Captain Ajo on board, we leave backwards Qassiarsuk and cross the Erickfjord to arrive the dock of Narsarsuaq. Antonio is waiting for us now with the van. Short driving to start the hike. Incredible, another sunny day in the Greenland summer. Two weeks after, autumn will shine all over the mountains of Narsarsuaq. We begin to walk. To our right a scientific station equipment controls the levels of CO2 (among others gases directly related to global warming) freed by the permafrost. We arrived to the start on the glacier valley. The Kiattut is receding and we can observe the prooves in the own empty valley crusader by several rivers and brooks that go down strong. The way is easy for the moment and crew have conversations about edible flowers and arctic cotton. Constantly we find sloes, cranberries, angelicas, bells and Niviarsiaq. The angelica is used to relieve pains. The flowers are used to prepare herbal teas. I’ll buy angelica seeds in Nanortalik without knowing that Qaqortoq is full of angelica. We arrived to the same doors of the glacier. Towards the west, Narsarsuaq.
We are always available to help each other when another colleague is in need of one, as safety is our number one priority. Here are two of my good colleagues working on a #Bell212
When replacing critical parts that can affect the airworthiness, as in this case the TRB (tail rotorblades), it is always a good idea to double/triple check your own work and have it double control check by your typerated colleague. Both because it is common sense and required by the law 🚁 #safetyalways#narsarsuaq#airgreenland
One week of adventure. The length was around 70 km but my sledge broke down after passing the mountains. From there i had to carry around 30 kg of backpack. I walked further to nearby sheepherders called Ipiutaq guestfarm, arrived in the middle of night after went through 25+/- km with hypothermia condition but quickly recovered. The place is owned by a Greenlandic man married to an French woman, both full of stories and i helped them with work. Day after i got ride with a snowmobile! My first ride ever! Such beauty of the landscape. Finally i arrived to my goal. A cabin deep inside of fjord, where the trees grows endlessly and peace within is found. Next stop one of highest mountains of south greenland: Illerfissalik 1752m high.
The birth of a home. My grandfather/Ittu, Jens Svenningsen and 3 others (Poul Bjerge, Arne Kyed, Hans Jakob Motzfeldt) build this place in the beginning of 90's. 2 weeks ago my ittu passed away at age 93. This will be my memory of him. #narsarsuaq#qingua#qanassiassat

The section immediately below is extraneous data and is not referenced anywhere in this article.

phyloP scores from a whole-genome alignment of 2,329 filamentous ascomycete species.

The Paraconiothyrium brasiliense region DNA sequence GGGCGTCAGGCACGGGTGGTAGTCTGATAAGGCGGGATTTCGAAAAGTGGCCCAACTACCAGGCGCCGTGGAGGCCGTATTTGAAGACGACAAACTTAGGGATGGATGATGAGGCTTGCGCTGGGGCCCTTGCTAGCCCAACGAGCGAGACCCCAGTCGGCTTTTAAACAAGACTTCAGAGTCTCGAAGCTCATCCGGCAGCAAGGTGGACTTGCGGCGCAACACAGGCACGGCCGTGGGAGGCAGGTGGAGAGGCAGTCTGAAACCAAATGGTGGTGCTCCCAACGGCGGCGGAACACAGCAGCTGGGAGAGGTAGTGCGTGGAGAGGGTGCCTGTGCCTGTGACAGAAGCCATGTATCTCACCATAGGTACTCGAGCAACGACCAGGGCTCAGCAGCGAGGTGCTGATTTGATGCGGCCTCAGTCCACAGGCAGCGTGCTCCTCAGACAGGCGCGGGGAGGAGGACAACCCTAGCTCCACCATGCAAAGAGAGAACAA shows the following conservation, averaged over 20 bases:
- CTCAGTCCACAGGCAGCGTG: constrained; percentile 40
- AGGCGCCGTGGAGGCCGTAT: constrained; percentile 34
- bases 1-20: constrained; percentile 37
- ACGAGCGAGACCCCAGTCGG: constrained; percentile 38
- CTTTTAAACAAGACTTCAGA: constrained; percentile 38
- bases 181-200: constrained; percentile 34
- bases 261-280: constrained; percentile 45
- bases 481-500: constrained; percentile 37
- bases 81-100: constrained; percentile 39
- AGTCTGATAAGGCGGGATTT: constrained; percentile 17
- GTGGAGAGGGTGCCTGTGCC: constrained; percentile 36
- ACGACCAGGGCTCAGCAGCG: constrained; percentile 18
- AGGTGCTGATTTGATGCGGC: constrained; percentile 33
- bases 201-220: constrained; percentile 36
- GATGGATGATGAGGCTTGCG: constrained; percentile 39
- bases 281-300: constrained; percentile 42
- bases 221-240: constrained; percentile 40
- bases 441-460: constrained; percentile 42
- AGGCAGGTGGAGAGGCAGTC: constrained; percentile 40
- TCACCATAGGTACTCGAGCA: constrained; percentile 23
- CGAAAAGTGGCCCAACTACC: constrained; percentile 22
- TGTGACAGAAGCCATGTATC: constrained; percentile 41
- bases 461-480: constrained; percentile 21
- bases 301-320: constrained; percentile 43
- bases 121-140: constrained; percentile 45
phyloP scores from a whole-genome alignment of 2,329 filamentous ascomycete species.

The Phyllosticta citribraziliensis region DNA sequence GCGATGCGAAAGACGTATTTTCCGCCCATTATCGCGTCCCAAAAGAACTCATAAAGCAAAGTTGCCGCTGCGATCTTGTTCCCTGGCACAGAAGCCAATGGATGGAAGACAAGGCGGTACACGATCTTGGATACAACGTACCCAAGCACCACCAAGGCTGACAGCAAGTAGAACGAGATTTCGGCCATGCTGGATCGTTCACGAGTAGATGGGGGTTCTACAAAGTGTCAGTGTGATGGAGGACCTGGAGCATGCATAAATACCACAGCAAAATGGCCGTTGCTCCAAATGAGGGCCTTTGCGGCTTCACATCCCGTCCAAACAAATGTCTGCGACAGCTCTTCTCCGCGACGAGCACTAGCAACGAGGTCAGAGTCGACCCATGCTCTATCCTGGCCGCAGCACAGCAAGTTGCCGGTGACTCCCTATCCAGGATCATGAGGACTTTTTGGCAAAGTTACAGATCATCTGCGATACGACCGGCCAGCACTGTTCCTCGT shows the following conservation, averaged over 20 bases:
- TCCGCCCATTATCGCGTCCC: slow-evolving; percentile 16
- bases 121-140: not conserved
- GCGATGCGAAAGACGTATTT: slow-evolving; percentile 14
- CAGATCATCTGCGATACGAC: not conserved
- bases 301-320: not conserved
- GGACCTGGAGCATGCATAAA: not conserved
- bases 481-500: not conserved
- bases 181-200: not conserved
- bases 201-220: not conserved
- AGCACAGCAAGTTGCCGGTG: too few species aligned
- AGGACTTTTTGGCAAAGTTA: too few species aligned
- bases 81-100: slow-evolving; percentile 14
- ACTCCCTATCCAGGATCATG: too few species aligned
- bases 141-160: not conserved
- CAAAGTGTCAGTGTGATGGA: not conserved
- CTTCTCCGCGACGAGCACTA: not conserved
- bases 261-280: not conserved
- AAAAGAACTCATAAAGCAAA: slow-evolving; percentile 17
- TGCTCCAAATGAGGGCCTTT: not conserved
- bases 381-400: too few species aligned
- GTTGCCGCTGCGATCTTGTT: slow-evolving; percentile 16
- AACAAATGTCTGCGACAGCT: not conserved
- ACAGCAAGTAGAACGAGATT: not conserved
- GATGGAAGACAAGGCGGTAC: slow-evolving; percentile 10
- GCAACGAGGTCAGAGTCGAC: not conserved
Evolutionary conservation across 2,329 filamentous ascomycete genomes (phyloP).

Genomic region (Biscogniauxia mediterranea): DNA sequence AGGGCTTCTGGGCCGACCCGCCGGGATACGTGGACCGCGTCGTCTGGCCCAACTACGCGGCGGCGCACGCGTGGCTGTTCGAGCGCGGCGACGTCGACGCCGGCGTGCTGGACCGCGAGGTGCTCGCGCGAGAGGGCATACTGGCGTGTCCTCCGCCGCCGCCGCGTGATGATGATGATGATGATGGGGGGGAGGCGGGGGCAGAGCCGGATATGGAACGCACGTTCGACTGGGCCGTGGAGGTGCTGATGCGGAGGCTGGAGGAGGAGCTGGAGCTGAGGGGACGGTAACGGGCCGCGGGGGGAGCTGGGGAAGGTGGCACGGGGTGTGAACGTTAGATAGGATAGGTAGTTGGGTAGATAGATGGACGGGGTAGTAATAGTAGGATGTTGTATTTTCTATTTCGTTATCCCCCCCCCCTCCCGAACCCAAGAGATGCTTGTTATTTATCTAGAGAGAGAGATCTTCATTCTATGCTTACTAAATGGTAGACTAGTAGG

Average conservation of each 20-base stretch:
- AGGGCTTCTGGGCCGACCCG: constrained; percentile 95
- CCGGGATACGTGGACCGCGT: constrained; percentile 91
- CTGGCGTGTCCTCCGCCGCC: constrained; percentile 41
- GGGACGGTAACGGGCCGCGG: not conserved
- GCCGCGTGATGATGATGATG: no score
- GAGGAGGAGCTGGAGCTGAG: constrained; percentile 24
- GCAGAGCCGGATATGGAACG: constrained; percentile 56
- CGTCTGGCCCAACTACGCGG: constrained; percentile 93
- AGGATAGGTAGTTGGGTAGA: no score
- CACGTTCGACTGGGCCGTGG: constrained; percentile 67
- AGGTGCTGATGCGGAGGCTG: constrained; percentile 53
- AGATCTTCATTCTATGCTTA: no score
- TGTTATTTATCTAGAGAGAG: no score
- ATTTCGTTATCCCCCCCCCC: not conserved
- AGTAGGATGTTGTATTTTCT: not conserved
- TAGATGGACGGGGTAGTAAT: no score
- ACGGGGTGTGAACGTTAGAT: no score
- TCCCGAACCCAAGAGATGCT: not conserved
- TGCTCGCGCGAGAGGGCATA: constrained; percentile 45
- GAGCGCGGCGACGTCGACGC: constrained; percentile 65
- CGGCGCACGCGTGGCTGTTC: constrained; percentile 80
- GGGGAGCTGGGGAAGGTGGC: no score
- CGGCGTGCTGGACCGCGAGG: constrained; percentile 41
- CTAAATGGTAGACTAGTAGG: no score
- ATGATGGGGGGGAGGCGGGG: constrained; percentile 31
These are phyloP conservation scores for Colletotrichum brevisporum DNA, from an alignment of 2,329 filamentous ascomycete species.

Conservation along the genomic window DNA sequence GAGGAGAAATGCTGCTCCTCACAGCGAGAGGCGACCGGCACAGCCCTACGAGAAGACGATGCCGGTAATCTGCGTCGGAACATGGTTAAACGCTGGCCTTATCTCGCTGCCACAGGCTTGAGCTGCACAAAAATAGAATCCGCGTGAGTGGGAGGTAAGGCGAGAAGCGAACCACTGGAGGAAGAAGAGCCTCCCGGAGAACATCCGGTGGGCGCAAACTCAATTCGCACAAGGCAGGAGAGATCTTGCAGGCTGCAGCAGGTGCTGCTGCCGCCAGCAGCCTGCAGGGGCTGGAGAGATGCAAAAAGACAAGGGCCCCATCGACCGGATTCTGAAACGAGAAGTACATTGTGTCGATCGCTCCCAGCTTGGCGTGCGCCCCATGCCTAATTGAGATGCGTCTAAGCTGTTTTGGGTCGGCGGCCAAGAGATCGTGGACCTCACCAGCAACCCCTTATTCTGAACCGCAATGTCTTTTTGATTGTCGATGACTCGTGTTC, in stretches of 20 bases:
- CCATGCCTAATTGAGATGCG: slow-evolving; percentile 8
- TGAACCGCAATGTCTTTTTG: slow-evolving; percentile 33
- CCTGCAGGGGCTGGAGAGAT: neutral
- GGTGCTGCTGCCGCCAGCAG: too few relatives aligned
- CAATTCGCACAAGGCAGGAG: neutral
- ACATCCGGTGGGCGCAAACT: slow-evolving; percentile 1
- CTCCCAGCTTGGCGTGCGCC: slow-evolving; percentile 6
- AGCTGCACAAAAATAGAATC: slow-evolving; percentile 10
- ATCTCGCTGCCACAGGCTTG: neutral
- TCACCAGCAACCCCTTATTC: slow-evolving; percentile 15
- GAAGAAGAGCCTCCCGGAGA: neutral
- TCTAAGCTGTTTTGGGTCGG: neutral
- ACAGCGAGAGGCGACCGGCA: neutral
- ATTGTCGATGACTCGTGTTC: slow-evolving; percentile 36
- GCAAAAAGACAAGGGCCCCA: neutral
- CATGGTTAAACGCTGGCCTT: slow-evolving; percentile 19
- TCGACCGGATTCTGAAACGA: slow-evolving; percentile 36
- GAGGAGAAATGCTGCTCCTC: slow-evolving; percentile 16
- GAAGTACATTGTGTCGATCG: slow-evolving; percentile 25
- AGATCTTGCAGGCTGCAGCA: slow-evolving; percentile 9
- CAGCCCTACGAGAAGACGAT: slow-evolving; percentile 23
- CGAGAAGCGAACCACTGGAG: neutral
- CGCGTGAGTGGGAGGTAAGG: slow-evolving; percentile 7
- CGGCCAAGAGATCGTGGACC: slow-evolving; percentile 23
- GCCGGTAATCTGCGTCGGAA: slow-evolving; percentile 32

We want to show you the top 10 most dangerous airports in the world.
So, number 1
Similar to Antartica, the extreme airports in cold Greenland are constantly covered in ice. At only 1,800 meters and canvassed in slick ice, this runway is the most difficult in the world for any pilot. The weather is constantly stormy creating intense turbulence and low visibility on approach making it the worst airport in the world for both flight staff as well as passengers. Shear winds affect planes which, coupled with the icy runway, can direct them off course. The nearby active volcano also commonly erupts sending ash into the clouds which can stall and destroy engines. Time of landing is also one of the things yyou have to consider. -
Video source YouTube Corporate flight channel.
Embraer phenom 100 Landing.
This lovely Boeing 727-100 from #IcelandAir is ready to take you to destination: #heaven with a lovely tint of fresh arctic breeze. It is a stunner, but it is one of the noisiest commercial jets because it used low-pass turbofan technology. It was this type of aircraft that the infamous D. B. Cooper hijacked in 1971.
Denne vidunderlige Boeing 727-100 fra Iceland Air er klar til at tage dig med til destination: #himmerige med et hint af arktisk brise. Den er en skønhed uden lige, men det er også et af de mest larmende passagerfly der findes grundet dens low-pass turbofanteknologi. Det var et fly af denne type som den berygtede D. B. Cooper kaprede i 1971.
Photo: Peter G. Osrunn ID: 163436
Hiking boots, yes. Parka, check. But did you remember to pack your Back-up Plan and Patience? ••• Travel in Greenland might be a fiasco sometimes, but at least it’s a beautiful one, right!? Do yourself a favour and learn to expect the unexpected, so you don’t freak out when something happens - be that snow flurries in July, flight cancellations or bunking with a total stranger. ••• Today’s adventure is: I finally landed in Narsarsuaq 2 days late due to technical problems on Saturday and there’s GORGEOUS weather all over the coast, but there’s too much sea ice to sail with fast boat. There’s no space on the helicopters since we are, in fact, extra travelers on today’s schedule. BUT - Aviaq Ittuk to the rescue! The slow boat is trying to get through the ice (💪🏽) so maybe we are going to sail after all and arrive late tonight. ••• Edited to add: not today. Too many hours to get through the ice. There’s always tomorrow ☺️ Edited again to add: it’s tomorrow now, and now there’s technical problems on the heli, so maybe it’s back to the original sailing plan. 🙄 #readyforanything#lifeatthetopoftheworld#travel#greenland#kalaallitnunaat#greenlandpioneer#narsarsuaq#winterishere#arctic#adventure#adventuretravel#snowparadise#frozenplanet#southgreenland#flying#airgreenland